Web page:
It’s no secret that FICO scores and other credit risk scores consider credit inquiries when calculating your credit scores. A credit inquiry, if you are not familiar with it, is a record of who pulled your credit report and on what date.
If you want to bone up on inquiries you can do so here. I wrote that article for Mint a couple of years ago and the content is still accurate today.
When it comes to credit applications, many consumers are worried that by applying for credit they might lower their scores. That is certainly a possibility. Credit inquiries can lower your FICO scores. Notice I used the word “can” and not the word “will.”
The True Impact of an Inquiry
Before you choose to not apply for whatever it is you’re applying for, consider the fact that inquiries have a marginal, at best, impact on your credit scores.
Further, just because an inquiry causes your score to go down it may not cause it to go down enough to change any lender’s mind. Going from FICO 790 to FICO 786 because of new inquiries is likely going to be an irrelevant change when it comes to your credit application.
You’ll also want to keep in mind that the majority of credit applications result in one new inquiry on one of your three credit reports.
Applying for a new credit card doesn’t mean all three of your credit reports are being accessed. Only one is going to be pulled so the new inquiry will only appear on that particular credit report. That means your FICO scores at the other two credit bureaus are not impacted at all.
The only exception to this rule is a mortgage application where the lender or broker will likely pull all three of your credit reports.
The Grand Scheme
Something else to keep in mind…credit inquiries really aren’t terribly important in the grand scheme of things. Inquiries account for up to 10% of the points in your FICO scores. When it comes to pieces of the FICO score pie, it’s the smallest piece. The age of your credit report is more important than your inquiries.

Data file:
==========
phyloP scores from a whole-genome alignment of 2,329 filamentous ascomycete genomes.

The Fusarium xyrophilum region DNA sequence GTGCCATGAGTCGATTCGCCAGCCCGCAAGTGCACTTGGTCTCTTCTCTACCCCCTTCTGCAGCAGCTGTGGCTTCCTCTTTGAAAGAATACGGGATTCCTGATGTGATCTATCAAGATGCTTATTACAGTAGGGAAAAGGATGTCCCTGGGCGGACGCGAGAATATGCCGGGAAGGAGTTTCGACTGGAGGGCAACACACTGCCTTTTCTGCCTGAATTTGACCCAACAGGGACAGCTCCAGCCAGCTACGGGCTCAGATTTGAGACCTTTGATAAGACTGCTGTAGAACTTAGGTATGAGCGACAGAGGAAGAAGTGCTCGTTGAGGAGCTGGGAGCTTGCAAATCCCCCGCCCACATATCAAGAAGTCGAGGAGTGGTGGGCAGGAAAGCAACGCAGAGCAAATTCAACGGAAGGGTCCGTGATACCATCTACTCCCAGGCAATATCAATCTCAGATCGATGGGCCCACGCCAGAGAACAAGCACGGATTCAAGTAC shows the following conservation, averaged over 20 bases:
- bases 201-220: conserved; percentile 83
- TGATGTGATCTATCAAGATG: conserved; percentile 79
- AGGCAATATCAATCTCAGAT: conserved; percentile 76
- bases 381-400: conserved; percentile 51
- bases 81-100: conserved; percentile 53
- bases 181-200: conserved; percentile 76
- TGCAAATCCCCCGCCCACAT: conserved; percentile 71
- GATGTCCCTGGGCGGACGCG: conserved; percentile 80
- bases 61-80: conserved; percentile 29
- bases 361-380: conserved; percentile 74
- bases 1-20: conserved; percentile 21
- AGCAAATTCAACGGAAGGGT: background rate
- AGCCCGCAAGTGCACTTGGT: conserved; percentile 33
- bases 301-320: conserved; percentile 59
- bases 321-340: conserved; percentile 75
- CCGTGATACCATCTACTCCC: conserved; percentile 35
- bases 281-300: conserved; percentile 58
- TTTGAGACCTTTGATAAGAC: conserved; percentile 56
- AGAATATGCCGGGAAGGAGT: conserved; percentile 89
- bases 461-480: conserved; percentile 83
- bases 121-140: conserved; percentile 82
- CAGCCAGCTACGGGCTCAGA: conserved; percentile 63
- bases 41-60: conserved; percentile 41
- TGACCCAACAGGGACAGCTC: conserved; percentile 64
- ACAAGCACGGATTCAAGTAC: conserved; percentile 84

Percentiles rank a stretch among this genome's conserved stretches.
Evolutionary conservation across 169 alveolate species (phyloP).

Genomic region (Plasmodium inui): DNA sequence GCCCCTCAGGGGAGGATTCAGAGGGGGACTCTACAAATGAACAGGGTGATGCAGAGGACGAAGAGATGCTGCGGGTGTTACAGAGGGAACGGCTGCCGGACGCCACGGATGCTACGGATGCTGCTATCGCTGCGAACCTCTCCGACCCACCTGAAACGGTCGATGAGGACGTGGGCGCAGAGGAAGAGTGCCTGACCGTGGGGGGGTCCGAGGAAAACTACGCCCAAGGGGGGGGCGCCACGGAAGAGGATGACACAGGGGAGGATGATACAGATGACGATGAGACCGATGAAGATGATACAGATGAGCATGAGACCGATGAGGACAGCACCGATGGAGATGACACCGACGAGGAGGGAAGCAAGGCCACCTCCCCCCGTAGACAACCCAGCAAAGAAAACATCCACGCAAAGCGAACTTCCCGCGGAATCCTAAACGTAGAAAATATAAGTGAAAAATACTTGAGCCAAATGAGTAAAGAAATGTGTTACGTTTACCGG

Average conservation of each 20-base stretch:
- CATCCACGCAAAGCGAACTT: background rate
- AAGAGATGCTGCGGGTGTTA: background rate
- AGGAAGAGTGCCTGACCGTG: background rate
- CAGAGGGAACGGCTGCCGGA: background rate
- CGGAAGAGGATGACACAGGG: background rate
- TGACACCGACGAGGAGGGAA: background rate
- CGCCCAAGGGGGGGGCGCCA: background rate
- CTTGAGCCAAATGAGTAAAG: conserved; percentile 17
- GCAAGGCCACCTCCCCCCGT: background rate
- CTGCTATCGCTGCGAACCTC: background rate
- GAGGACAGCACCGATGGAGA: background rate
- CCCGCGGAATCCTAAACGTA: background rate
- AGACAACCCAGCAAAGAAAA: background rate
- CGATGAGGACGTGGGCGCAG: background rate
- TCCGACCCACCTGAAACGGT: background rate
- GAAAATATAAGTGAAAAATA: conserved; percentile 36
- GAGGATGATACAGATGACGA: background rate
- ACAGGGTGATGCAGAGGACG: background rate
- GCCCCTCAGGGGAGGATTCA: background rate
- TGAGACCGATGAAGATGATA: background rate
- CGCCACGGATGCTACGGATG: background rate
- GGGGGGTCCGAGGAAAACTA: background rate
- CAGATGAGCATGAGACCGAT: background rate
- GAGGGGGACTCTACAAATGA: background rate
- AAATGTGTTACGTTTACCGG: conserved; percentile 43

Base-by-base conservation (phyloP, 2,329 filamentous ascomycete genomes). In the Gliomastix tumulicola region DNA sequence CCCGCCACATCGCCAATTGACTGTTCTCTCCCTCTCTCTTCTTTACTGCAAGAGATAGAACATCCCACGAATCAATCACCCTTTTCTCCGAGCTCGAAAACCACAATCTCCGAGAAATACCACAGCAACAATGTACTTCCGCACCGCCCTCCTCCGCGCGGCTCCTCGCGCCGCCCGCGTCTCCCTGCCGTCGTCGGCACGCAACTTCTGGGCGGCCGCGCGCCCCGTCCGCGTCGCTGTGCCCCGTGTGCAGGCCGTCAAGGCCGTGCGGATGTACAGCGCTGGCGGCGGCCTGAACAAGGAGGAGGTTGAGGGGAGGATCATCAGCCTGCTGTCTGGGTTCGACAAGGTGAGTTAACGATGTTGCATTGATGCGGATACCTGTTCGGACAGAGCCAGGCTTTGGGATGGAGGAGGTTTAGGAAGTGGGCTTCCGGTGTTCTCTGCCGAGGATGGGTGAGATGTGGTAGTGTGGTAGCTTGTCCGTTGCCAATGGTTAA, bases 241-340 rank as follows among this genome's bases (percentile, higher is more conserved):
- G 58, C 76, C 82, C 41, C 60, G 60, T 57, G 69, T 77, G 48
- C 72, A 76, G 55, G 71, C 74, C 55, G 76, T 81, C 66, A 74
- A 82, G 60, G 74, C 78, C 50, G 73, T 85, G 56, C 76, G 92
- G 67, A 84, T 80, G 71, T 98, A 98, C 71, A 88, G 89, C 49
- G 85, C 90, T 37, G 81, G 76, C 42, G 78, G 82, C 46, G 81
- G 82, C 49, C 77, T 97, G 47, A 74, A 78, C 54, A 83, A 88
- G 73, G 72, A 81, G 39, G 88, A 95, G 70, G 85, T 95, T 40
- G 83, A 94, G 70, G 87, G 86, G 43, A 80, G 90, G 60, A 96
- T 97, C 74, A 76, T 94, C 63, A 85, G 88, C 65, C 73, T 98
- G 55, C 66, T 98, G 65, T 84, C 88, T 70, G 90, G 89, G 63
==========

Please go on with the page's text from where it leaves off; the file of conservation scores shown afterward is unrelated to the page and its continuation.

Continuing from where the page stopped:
FICO just released some data quantifying the true impact of inquiries to their scores. 57% of consumers are getting the maximum number of points from the inquiry category, which means inquiries are not lowering their scores at all. Inquiries are one of the top four reasons your FICO scores aren’t higher only 11% of the time.
And finally, only 4% of consumers lose more than 20 points in their FICO score because of inquiries. According to Frederic Huynh, one of FICO’s credit score scientists, “The bottom line is that I would not characterize inquiries as being a very important score factor relative to other predictors.”
Bigger Fish to Fry
If you’re concerned about your FICO scores then there are certainly bigger fish to fry than inquires. Negative information and paying your bills on time makes up a 35% piece of the pie. The various debt related measurements account for 30%. How long you’ve had credit is worth 15%. And, the diversity of account types accounts for 10% of the score points.
Keep in mind that when you pull your own credit report through sites like www.annualcreditreport.com, the inquiry has no impact on your scores. And, if you subscribe to a credit monitoring service or choose to purchase your credit reports through any of the retail websites, those inquiries also do not impact your scores.
By John Ulzheimer for Mint.Com
Read a Report
Once you’ve obtained a copy of your credit report, you’ll be able to see what your creditors are saying about you. There’s just one problem — credit reports can be a little confusing. Never fear! Elite Financial, LLC is here to help. In the following paragraphs you’ll find a step-by-step explanation of how to read and interpret each section of your credit report.
Here you’ll find identifying information like your:
- current address
- social security number
- date of birth
- spouse’s name (if applicable)
Easy, right? But don’t just skim over this section. Read all the entries to make sure everything is correct. One bad piece of information and the credit history listed on your report could be wrong.
Credit History Section